Who Invented Naloxone?

It's a tragedy that Jack Fishman died without ever knowing the extent of his impact on saving lives from overdose. But then again, he was a humble man. Perhaps he would prefer to remain the unsung hero of overdose prevention.
12/15/2014 03:56 pm ET Updated Nov 30, 2015

This December marks the one-year anniversary of the death of Jack Fishman, the man who invented naloxone. Fishman's family describes him as a brilliant yet humble man, but his life was also filled with many ironies. More than 40 years after inventing a medicine that would save hundreds of thousands of lives from opioid overdose, Fishman lost his own stepson to a heroin overdose. He also died not knowing the true impact of his invention or how many second chances it has afforded to those who struggle with addiction. Thankfully, his family has stepped up to right those wrongs.

Born in 1930 in Poland, Fishman fled before the Nazi invasion and eventually immigrated to the United States. During his early 30s he worked for a small private lab in New York City. It was here, while trying to come up with a way to treat constipation caused by chronic opioid use, that he invented naloxone, a medicine that temporarily blocks the effects of opioids in the body. In 1961 when Fishman and his business partner applied for a patent for naloxone, they had no idea how many lives their invention would save.

Though naloxone would go on to become standard treatment for opioid overdose in every ambulance and emergency room across the country, Fishman did not benefit financially from its popularity. Once his original patent expired, the cost of acquiring another was too much and he did not reapply, allowing his lucrative invention to be snapped up by large pharmaceutical companies who have profited ever since.

Another great irony of his life, and one that would haunt him, is that Jack Fishman's stepson, Jonathan Stampler, died of a heroin overdose in Florida in 2004. Though naloxone was available to lay people in many states as an emergency tool to combat opioid overdose, Florida was (and still is) one of a dwindling number of states that has not modified its laws to increase naloxone access for people who use opioids and their loved ones.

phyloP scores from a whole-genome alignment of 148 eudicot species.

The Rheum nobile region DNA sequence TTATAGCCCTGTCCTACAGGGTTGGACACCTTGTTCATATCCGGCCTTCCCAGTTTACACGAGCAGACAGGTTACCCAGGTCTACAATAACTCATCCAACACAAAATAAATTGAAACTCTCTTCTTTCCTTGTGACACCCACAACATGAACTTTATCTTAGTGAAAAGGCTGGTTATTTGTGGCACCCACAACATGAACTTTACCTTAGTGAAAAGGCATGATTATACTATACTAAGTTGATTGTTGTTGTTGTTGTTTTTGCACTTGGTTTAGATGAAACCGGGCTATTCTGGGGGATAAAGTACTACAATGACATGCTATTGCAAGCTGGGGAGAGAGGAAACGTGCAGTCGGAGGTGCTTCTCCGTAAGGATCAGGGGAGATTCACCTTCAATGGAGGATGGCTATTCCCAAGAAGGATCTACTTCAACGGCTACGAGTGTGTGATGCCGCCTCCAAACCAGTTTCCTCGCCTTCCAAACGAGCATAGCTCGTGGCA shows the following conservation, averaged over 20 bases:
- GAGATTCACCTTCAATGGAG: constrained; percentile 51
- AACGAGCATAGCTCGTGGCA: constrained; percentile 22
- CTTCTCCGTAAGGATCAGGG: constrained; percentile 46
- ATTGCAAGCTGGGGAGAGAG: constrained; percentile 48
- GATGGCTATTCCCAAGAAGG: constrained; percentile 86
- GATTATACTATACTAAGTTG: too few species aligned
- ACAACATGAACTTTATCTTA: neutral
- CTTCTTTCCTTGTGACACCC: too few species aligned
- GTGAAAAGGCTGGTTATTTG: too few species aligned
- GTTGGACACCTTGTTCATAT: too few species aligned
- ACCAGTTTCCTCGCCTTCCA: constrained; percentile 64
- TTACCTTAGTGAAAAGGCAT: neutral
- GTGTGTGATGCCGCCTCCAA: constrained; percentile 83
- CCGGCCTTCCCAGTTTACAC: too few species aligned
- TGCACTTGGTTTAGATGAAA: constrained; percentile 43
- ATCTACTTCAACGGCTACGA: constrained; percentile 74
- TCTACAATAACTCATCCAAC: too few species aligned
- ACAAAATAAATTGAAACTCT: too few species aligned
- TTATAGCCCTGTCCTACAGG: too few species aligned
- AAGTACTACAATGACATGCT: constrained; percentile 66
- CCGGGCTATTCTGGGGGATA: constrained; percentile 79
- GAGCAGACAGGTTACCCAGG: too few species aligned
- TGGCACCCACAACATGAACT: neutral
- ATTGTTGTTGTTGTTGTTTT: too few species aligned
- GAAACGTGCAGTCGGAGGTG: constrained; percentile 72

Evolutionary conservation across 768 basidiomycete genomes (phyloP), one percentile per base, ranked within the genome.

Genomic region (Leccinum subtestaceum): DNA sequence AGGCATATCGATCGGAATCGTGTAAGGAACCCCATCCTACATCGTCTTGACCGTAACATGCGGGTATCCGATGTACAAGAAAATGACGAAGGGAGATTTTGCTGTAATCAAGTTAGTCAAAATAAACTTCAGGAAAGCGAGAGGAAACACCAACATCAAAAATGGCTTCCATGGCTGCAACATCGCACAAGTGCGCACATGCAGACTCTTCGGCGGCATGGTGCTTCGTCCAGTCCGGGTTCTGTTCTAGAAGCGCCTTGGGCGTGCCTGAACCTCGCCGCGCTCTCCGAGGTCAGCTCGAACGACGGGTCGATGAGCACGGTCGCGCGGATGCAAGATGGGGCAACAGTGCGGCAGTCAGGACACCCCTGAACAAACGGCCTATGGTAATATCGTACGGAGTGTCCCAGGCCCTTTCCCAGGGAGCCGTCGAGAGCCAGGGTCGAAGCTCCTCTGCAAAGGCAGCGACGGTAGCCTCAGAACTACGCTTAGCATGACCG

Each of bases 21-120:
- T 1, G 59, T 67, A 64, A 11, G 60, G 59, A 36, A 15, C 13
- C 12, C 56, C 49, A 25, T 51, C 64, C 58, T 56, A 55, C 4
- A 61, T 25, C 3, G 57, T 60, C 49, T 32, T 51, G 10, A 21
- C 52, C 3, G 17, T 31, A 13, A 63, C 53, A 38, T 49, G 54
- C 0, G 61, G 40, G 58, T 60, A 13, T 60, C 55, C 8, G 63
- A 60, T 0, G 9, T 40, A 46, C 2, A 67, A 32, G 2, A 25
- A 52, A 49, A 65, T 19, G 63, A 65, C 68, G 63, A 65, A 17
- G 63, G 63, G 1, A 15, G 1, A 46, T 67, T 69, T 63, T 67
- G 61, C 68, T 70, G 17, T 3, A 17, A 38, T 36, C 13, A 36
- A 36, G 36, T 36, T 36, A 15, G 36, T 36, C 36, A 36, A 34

"It never even occurred to us that naloxone could save Jonathan," said his mother, Joy Stampler, who was married to Jack Fishman. "Back then we didn't think of naloxone as a household item. Doctors weren't writing take-home prescriptions for it. It was hard for Jack to get naloxone even though he invented it!"

According to this mother, Jonathan had been drug-free for five years before a relapse took his life. His girlfriend also overdosed on opioids a year later.

"One of Jack's greatest sadnesses was that he couldn't save my brother," says Julie Stampler, Jonathan's sister. "Jack had invented naloxone so many years ago that he had no connection to it anymore."

This lack of connection to his invention meant that even as naloxone was being distributed to lay people as early as 1996, Jack Fishman never knew about it. While the world crowed over the lifesaving properties of this remarkable medicine, no one searched for the man who had invented it. It wasn't until after his death on December 7, 2013, that the New York Times and other news outlets started to run articles connecting Jack Fishman to naloxone.

"I didn't know about naloxone being used to save lives outside emergency rooms until my father died," said his son, Neil Fishman. "Articles started circling about the opioid epidemic and how many lives naloxone is saving. We [in the family] were all shocked."

But shock has translated to action. Joy Stampler has become an outspoken proponent of naloxone availability and will launch a foundation in January in Jack Fishman's name to make naloxone more available to mothers of people who struggle with addiction. Her daughter Julie Stampler recently attended the Harm Reduction Coalition Conference in Baltimore where she spoke eloquently of her stepfather and the importance of naloxone in giving people second chances to recover from addiction. Neil Fishman has worked with his state representatives in Maine on legislation to increase naloxone access and to pass 911 Good Samaritan laws to encourage people to call 911 to report an overdose. Other members of Jack Fishman's family have also become involved in promoting naloxone.

"It's a tremendous legacy that my father left this world," says Neil. "Naloxone is a miracle drug and I don't use that word lightly. Ask virtually any health care worker."

It's a tragedy that Jack Fishman died without ever knowing the extent of his impact on saving lives from overdose. But then again, he was a humble man. Perhaps he would prefer to remain the unsung hero of overdose prevention.